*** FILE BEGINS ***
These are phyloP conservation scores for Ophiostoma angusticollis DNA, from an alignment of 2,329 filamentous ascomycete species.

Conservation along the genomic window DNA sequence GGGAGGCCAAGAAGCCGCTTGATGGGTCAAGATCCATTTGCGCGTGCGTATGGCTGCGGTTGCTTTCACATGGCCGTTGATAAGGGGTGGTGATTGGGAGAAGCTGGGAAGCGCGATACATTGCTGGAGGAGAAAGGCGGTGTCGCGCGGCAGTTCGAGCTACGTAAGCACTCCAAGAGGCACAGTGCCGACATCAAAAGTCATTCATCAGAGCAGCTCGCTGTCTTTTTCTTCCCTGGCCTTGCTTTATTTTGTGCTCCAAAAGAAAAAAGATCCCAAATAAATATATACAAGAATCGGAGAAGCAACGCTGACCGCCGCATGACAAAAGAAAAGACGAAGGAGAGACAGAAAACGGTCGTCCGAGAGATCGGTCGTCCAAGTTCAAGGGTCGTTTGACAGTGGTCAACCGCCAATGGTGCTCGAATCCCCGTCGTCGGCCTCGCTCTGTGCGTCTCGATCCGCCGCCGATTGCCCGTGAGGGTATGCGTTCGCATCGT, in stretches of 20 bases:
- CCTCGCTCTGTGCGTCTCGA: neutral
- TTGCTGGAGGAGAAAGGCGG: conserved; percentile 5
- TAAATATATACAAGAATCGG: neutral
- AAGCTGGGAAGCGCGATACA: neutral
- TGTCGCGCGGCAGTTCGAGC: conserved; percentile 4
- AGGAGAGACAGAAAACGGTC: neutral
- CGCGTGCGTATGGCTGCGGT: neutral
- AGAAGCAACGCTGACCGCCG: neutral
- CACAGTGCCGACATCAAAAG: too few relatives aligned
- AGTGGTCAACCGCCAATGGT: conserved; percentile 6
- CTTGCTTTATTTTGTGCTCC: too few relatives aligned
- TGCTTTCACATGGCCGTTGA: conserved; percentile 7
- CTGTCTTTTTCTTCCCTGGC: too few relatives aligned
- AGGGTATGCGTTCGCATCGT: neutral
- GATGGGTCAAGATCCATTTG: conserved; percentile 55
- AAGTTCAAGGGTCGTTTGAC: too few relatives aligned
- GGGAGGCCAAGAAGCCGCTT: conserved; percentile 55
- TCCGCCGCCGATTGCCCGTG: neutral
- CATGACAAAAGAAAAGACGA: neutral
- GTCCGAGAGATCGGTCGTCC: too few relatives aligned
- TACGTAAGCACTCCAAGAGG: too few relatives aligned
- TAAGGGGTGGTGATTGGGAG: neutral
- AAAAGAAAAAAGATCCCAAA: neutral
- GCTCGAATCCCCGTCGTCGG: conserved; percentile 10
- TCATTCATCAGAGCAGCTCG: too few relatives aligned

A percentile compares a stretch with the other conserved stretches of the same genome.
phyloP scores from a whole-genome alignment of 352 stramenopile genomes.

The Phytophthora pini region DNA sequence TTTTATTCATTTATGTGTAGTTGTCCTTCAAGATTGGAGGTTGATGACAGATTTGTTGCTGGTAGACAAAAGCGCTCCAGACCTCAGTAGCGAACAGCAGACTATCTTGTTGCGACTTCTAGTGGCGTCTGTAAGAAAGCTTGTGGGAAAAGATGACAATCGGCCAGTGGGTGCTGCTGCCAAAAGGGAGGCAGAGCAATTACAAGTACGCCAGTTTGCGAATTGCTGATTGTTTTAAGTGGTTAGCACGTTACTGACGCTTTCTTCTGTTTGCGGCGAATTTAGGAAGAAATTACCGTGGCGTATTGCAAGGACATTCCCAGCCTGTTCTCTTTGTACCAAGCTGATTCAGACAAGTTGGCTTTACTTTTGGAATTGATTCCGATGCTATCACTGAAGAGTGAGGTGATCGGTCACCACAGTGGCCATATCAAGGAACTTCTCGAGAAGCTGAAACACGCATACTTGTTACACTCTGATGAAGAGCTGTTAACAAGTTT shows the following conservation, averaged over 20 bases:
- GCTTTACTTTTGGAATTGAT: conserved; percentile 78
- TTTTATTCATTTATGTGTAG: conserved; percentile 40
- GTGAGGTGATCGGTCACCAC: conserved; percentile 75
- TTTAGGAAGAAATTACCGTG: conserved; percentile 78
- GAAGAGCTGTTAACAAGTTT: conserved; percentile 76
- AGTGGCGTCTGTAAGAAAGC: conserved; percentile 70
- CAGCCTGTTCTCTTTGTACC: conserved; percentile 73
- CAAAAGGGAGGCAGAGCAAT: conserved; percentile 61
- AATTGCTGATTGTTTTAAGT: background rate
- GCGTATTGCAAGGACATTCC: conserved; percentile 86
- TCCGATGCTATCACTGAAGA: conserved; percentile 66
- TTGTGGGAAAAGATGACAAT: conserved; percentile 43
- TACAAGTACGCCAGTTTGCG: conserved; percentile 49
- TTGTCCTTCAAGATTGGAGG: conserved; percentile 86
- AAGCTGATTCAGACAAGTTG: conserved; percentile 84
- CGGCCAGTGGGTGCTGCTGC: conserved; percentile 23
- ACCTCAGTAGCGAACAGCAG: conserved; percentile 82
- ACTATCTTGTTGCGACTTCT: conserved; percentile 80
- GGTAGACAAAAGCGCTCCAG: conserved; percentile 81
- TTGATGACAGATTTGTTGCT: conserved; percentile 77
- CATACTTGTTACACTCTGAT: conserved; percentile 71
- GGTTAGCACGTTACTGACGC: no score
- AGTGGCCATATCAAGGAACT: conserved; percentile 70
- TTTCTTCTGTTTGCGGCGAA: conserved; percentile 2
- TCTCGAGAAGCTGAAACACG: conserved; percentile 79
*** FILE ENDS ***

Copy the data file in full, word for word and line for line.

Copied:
These are phyloP conservation scores for Ophiostoma angusticollis DNA, from an alignment of 2,329 filamentous ascomycete species.

Conservation along the genomic window DNA sequence GGGAGGCCAAGAAGCCGCTTGATGGGTCAAGATCCATTTGCGCGTGCGTATGGCTGCGGTTGCTTTCACATGGCCGTTGATAAGGGGTGGTGATTGGGAGAAGCTGGGAAGCGCGATACATTGCTGGAGGAGAAAGGCGGTGTCGCGCGGCAGTTCGAGCTACGTAAGCACTCCAAGAGGCACAGTGCCGACATCAAAAGTCATTCATCAGAGCAGCTCGCTGTCTTTTTCTTCCCTGGCCTTGCTTTATTTTGTGCTCCAAAAGAAAAAAGATCCCAAATAAATATATACAAGAATCGGAGAAGCAACGCTGACCGCCGCATGACAAAAGAAAAGACGAAGGAGAGACAGAAAACGGTCGTCCGAGAGATCGGTCGTCCAAGTTCAAGGGTCGTTTGACAGTGGTCAACCGCCAATGGTGCTCGAATCCCCGTCGTCGGCCTCGCTCTGTGCGTCTCGATCCGCCGCCGATTGCCCGTGAGGGTATGCGTTCGCATCGT, in stretches of 20 bases:
- CCTCGCTCTGTGCGTCTCGA: neutral
- TTGCTGGAGGAGAAAGGCGG: conserved; percentile 5
- TAAATATATACAAGAATCGG: neutral
- AAGCTGGGAAGCGCGATACA: neutral
- TGTCGCGCGGCAGTTCGAGC: conserved; percentile 4
- AGGAGAGACAGAAAACGGTC: neutral
- CGCGTGCGTATGGCTGCGGT: neutral
- AGAAGCAACGCTGACCGCCG: neutral
- CACAGTGCCGACATCAAAAG: too few relatives aligned
- AGTGGTCAACCGCCAATGGT: conserved; percentile 6
- CTTGCTTTATTTTGTGCTCC: too few relatives aligned
- TGCTTTCACATGGCCGTTGA: conserved; percentile 7
- CTGTCTTTTTCTTCCCTGGC: too few relatives aligned
- AGGGTATGCGTTCGCATCGT: neutral
- GATGGGTCAAGATCCATTTG: conserved; percentile 55
- AAGTTCAAGGGTCGTTTGAC: too few relatives aligned
- GGGAGGCCAAGAAGCCGCTT: conserved; percentile 55
- TCCGCCGCCGATTGCCCGTG: neutral
- CATGACAAAAGAAAAGACGA: neutral
- GTCCGAGAGATCGGTCGTCC: too few relatives aligned
- TACGTAAGCACTCCAAGAGG: too few relatives aligned
- TAAGGGGTGGTGATTGGGAG: neutral
- AAAAGAAAAAAGATCCCAAA: neutral
- GCTCGAATCCCCGTCGTCGG: conserved; percentile 10
- TCATTCATCAGAGCAGCTCG: too few relatives aligned

A percentile compares a stretch with the other conserved stretches of the same genome.
phyloP scores from a whole-genome alignment of 352 stramenopile genomes.

The Phytophthora pini region DNA sequence TTTTATTCATTTATGTGTAGTTGTCCTTCAAGATTGGAGGTTGATGACAGATTTGTTGCTGGTAGACAAAAGCGCTCCAGACCTCAGTAGCGAACAGCAGACTATCTTGTTGCGACTTCTAGTGGCGTCTGTAAGAAAGCTTGTGGGAAAAGATGACAATCGGCCAGTGGGTGCTGCTGCCAAAAGGGAGGCAGAGCAATTACAAGTACGCCAGTTTGCGAATTGCTGATTGTTTTAAGTGGTTAGCACGTTACTGACGCTTTCTTCTGTTTGCGGCGAATTTAGGAAGAAATTACCGTGGCGTATTGCAAGGACATTCCCAGCCTGTTCTCTTTGTACCAAGCTGATTCAGACAAGTTGGCTTTACTTTTGGAATTGATTCCGATGCTATCACTGAAGAGTGAGGTGATCGGTCACCACAGTGGCCATATCAAGGAACTTCTCGAGAAGCTGAAACACGCATACTTGTTACACTCTGATGAAGAGCTGTTAACAAGTTT shows the following conservation, averaged over 20 bases:
- GCTTTACTTTTGGAATTGAT: conserved; percentile 78
- TTTTATTCATTTATGTGTAG: conserved; percentile 40
- GTGAGGTGATCGGTCACCAC: conserved; percentile 75
- TTTAGGAAGAAATTACCGTG: conserved; percentile 78
- GAAGAGCTGTTAACAAGTTT: conserved; percentile 76
- AGTGGCGTCTGTAAGAAAGC: conserved; percentile 70
- CAGCCTGTTCTCTTTGTACC: conserved; percentile 73
- CAAAAGGGAGGCAGAGCAAT: conserved; percentile 61
- AATTGCTGATTGTTTTAAGT: background rate
- GCGTATTGCAAGGACATTCC: conserved; percentile 86
- TCCGATGCTATCACTGAAGA: conserved; percentile 66
- TTGTGGGAAAAGATGACAAT: conserved; percentile 43
- TACAAGTACGCCAGTTTGCG: conserved; percentile 49
- TTGTCCTTCAAGATTGGAGG: conserved; percentile 86
- AAGCTGATTCAGACAAGTTG: conserved; percentile 84
- CGGCCAGTGGGTGCTGCTGC: conserved; percentile 23
- ACCTCAGTAGCGAACAGCAG: conserved; percentile 82
- ACTATCTTGTTGCGACTTCT: conserved; percentile 80
- GGTAGACAAAAGCGCTCCAG: conserved; percentile 81
- TTGATGACAGATTTGTTGCT: conserved; percentile 77
- CATACTTGTTACACTCTGAT: conserved; percentile 71
- GGTTAGCACGTTACTGACGC: no score
- AGTGGCCATATCAAGGAACT: conserved; percentile 70
- TTTCTTCTGTTTGCGGCGAA: conserved; percentile 2
- TCTCGAGAAGCTGAAACACG: conserved; percentile 79